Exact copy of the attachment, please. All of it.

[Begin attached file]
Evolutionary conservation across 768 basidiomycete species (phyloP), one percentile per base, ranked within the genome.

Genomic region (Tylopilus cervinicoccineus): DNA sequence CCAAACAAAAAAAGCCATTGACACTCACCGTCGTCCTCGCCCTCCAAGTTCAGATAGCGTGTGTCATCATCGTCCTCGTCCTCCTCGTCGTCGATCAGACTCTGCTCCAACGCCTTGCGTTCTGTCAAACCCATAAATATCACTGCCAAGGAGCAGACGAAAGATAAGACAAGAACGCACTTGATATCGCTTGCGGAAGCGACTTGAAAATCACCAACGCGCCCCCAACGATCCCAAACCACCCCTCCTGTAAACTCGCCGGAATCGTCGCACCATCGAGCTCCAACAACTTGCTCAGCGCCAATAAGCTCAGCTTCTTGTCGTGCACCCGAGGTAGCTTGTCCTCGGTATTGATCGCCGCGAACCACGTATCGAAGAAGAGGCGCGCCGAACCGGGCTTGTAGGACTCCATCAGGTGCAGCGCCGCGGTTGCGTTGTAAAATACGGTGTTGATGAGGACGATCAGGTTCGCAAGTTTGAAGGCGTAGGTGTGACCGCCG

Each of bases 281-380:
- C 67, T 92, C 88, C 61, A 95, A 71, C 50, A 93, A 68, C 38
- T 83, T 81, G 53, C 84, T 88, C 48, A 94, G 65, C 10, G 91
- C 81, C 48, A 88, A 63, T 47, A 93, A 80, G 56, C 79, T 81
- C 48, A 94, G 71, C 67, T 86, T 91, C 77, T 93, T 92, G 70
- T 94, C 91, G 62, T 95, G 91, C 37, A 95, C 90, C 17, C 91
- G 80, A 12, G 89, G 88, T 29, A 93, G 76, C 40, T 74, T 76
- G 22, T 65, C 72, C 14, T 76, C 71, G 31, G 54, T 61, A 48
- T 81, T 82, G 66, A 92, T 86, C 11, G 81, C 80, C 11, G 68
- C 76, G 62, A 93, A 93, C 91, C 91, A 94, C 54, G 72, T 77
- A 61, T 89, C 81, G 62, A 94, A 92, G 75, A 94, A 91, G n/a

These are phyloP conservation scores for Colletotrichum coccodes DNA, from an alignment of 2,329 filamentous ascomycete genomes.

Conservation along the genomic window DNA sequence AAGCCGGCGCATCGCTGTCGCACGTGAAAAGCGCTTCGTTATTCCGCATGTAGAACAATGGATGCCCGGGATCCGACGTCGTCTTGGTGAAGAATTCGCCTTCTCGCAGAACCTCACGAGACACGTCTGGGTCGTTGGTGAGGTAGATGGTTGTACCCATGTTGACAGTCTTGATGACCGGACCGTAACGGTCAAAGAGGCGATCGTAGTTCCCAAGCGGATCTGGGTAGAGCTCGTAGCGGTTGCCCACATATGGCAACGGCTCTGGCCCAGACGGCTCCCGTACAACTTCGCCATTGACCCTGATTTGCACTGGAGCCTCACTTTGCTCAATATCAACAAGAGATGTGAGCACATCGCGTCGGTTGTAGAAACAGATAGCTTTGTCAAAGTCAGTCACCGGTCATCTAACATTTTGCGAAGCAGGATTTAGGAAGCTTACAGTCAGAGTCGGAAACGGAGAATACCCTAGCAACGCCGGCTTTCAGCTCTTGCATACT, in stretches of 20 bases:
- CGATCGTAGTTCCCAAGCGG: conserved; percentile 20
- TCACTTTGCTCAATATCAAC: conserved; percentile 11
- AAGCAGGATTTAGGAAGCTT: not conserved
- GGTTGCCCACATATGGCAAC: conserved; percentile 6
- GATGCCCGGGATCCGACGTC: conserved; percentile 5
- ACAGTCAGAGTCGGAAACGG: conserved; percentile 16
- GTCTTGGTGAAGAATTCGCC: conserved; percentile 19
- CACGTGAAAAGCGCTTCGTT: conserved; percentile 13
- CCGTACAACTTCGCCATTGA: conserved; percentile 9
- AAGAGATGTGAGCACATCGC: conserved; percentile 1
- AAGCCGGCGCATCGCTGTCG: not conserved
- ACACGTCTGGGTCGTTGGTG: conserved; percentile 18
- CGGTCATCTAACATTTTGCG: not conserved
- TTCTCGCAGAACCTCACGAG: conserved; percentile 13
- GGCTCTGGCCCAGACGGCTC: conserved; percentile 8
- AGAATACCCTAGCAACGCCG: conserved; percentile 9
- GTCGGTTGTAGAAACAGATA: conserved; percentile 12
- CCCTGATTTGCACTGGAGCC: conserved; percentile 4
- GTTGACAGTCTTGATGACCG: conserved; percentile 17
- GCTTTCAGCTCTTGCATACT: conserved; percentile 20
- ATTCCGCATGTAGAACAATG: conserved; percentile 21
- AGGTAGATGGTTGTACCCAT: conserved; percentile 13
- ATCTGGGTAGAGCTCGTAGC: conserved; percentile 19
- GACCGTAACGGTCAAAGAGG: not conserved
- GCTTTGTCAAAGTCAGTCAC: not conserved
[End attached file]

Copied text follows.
Evolutionary conservation across 768 basidiomycete species (phyloP), one percentile per base, ranked within the genome.

Genomic region (Tylopilus cervinicoccineus): DNA sequence CCAAACAAAAAAAGCCATTGACACTCACCGTCGTCCTCGCCCTCCAAGTTCAGATAGCGTGTGTCATCATCGTCCTCGTCCTCCTCGTCGTCGATCAGACTCTGCTCCAACGCCTTGCGTTCTGTCAAACCCATAAATATCACTGCCAAGGAGCAGACGAAAGATAAGACAAGAACGCACTTGATATCGCTTGCGGAAGCGACTTGAAAATCACCAACGCGCCCCCAACGATCCCAAACCACCCCTCCTGTAAACTCGCCGGAATCGTCGCACCATCGAGCTCCAACAACTTGCTCAGCGCCAATAAGCTCAGCTTCTTGTCGTGCACCCGAGGTAGCTTGTCCTCGGTATTGATCGCCGCGAACCACGTATCGAAGAAGAGGCGCGCCGAACCGGGCTTGTAGGACTCCATCAGGTGCAGCGCCGCGGTTGCGTTGTAAAATACGGTGTTGATGAGGACGATCAGGTTCGCAAGTTTGAAGGCGTAGGTGTGACCGCCG

Each of bases 281-380:
- C 67, T 92, C 88, C 61, A 95, A 71, C 50, A 93, A 68, C 38
- T 83, T 81, G 53, C 84, T 88, C 48, A 94, G 65, C 10, G 91
- C 81, C 48, A 88, A 63, T 47, A 93, A 80, G 56, C 79, T 81
- C 48, A 94, G 71, C 67, T 86, T 91, C 77, T 93, T 92, G 70
- T 94, C 91, G 62, T 95, G 91, C 37, A 95, C 90, C 17, C 91
- G 80, A 12, G 89, G 88, T 29, A 93, G 76, C 40, T 74, T 76
- G 22, T 65, C 72, C 14, T 76, C 71, G 31, G 54, T 61, A 48
- T 81, T 82, G 66, A 92, T 86, C 11, G 81, C 80, C 11, G 68
- C 76, G 62, A 93, A 93, C 91, C 91, A 94, C 54, G 72, T 77
- A 61, T 89, C 81, G 62, A 94, A 92, G 75, A 94, A 91, G n/a

These are phyloP conservation scores for Colletotrichum coccodes DNA, from an alignment of 2,329 filamentous ascomycete genomes.

Conservation along the genomic window DNA sequence AAGCCGGCGCATCGCTGTCGCACGTGAAAAGCGCTTCGTTATTCCGCATGTAGAACAATGGATGCCCGGGATCCGACGTCGTCTTGGTGAAGAATTCGCCTTCTCGCAGAACCTCACGAGACACGTCTGGGTCGTTGGTGAGGTAGATGGTTGTACCCATGTTGACAGTCTTGATGACCGGACCGTAACGGTCAAAGAGGCGATCGTAGTTCCCAAGCGGATCTGGGTAGAGCTCGTAGCGGTTGCCCACATATGGCAACGGCTCTGGCCCAGACGGCTCCCGTACAACTTCGCCATTGACCCTGATTTGCACTGGAGCCTCACTTTGCTCAATATCAACAAGAGATGTGAGCACATCGCGTCGGTTGTAGAAACAGATAGCTTTGTCAAAGTCAGTCACCGGTCATCTAACATTTTGCGAAGCAGGATTTAGGAAGCTTACAGTCAGAGTCGGAAACGGAGAATACCCTAGCAACGCCGGCTTTCAGCTCTTGCATACT, in stretches of 20 bases:
- CGATCGTAGTTCCCAAGCGG: conserved; percentile 20
- TCACTTTGCTCAATATCAAC: conserved; percentile 11
- AAGCAGGATTTAGGAAGCTT: not conserved
- GGTTGCCCACATATGGCAAC: conserved; percentile 6
- GATGCCCGGGATCCGACGTC: conserved; percentile 5
- ACAGTCAGAGTCGGAAACGG: conserved; percentile 16
- GTCTTGGTGAAGAATTCGCC: conserved; percentile 19
- CACGTGAAAAGCGCTTCGTT: conserved; percentile 13
- CCGTACAACTTCGCCATTGA: conserved; percentile 9
- AAGAGATGTGAGCACATCGC: conserved; percentile 1
- AAGCCGGCGCATCGCTGTCG: not conserved
- ACACGTCTGGGTCGTTGGTG: conserved; percentile 18
- CGGTCATCTAACATTTTGCG: not conserved
- TTCTCGCAGAACCTCACGAG: conserved; percentile 13
- GGCTCTGGCCCAGACGGCTC: conserved; percentile 8
- AGAATACCCTAGCAACGCCG: conserved; percentile 9
- GTCGGTTGTAGAAACAGATA: conserved; percentile 12
- CCCTGATTTGCACTGGAGCC: conserved; percentile 4
- GTTGACAGTCTTGATGACCG: conserved; percentile 17
- GCTTTCAGCTCTTGCATACT: conserved; percentile 20
- ATTCCGCATGTAGAACAATG: conserved; percentile 21
- AGGTAGATGGTTGTACCCAT: conserved; percentile 13
- ATCTGGGTAGAGCTCGTAGC: conserved; percentile 19
- GACCGTAACGGTCAAAGAGG: not conserved
- GCTTTGTCAAAGTCAGTCAC: not conserved